Dawn feels very early. It can be difficult to extract yourself from the comfortable, warm bed and emerge into the semi-darkness to head out on safari, but this is the best time to view animals and one never, ever regrets it.
We certainly didn’t. Within a few moments of leaving the ol Donyo Lodge we came across a jackal who had grabbed a newborn impala. The lamb’s mother stood by helplessly, unable to do anything to save it. Such a brief life and a reminder that life in the wilds is harsh and unforgiving. The jackal however will gain strength.Moving on we were treated to a very special sight. Ol Donyo’s resident cheetah brothers were moving swiftly over the plains, constantly checking where the other was. Female cheetahs are solitary animals but the males often form coalitions to improve their chances in life and these boys are in prime fitness. Their home range is vast and they can cover a great deal of distance quickly so seeing them is lucky indeed.Yawning and scent marking along the way the led us towards the mineral-rich lava flows, thick in vegetation and harbouring a great many species. They seemed highly alert and hungry.Slightly clumsily one climbed a tree to view the surrounding plains. Not only does height give them a vantage point of potential prey, but they also need to be careful of lions and they’re certainly very aware of where the other is at all times.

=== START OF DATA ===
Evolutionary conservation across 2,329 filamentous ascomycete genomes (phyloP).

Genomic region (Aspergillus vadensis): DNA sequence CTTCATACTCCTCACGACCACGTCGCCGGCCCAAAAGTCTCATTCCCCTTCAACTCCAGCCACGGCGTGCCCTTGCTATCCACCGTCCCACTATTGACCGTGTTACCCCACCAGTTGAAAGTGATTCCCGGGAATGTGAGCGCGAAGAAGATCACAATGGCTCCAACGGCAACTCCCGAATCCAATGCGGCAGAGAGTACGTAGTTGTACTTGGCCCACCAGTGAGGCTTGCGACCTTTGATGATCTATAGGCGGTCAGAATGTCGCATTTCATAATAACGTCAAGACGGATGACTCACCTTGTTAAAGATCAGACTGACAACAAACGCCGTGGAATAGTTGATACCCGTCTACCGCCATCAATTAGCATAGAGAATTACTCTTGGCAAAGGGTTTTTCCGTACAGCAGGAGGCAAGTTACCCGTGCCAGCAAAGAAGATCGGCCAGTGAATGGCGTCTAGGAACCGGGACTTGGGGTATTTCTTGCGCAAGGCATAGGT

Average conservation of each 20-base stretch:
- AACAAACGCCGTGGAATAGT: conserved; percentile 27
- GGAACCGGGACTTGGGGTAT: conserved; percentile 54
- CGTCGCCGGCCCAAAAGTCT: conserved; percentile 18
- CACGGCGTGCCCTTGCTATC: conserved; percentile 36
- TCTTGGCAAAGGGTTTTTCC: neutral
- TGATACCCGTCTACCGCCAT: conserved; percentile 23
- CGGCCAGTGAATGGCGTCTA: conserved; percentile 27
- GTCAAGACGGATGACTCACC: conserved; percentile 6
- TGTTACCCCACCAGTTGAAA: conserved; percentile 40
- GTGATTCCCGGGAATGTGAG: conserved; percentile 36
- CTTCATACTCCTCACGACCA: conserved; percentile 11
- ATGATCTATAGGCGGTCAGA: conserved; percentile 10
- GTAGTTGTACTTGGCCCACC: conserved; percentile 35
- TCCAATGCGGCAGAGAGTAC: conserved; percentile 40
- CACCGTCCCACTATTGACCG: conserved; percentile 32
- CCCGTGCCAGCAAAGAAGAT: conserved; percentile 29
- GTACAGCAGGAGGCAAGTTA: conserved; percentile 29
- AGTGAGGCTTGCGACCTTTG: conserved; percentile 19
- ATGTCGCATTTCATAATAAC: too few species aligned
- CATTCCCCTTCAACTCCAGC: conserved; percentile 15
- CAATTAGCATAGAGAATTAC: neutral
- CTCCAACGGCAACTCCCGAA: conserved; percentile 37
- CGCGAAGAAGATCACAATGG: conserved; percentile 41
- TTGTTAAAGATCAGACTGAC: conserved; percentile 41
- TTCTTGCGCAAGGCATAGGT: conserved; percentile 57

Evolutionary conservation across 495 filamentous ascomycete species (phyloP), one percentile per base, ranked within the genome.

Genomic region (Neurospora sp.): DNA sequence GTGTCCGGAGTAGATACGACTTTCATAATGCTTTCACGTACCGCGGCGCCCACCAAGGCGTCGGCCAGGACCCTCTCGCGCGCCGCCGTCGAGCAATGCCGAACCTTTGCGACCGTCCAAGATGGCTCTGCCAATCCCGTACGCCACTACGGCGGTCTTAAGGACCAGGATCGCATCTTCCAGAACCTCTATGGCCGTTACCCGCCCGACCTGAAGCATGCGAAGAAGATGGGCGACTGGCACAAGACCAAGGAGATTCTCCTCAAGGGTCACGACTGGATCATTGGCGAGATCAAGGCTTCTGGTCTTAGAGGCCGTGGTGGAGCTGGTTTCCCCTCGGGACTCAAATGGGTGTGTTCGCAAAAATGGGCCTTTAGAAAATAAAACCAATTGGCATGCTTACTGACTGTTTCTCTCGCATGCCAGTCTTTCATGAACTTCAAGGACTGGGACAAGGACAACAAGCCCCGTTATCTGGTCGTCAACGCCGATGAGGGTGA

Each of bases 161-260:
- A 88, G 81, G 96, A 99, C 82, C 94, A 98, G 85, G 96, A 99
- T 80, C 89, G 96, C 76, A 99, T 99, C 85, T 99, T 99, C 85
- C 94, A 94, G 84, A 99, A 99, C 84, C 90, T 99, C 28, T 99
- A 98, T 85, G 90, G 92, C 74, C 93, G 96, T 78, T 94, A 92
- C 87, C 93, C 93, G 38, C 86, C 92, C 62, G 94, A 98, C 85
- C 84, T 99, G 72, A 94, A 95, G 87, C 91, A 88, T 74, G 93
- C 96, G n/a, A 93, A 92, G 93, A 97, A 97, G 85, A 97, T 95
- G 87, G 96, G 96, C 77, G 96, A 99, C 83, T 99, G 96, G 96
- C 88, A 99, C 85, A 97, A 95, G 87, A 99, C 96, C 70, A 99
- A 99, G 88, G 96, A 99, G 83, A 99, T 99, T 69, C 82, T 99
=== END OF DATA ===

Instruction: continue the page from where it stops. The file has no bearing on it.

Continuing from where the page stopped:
The morning heat began to set in and the cats eventually settled in the shade. Breakfast was calling us too so we left them to sleep and will see if we can find them again later when they may well try to hunt. We’ve been extraordinarily lucky so far, and whilst there are never any guarantees in the bush, perhaps our luck on this wonderful safari will hold!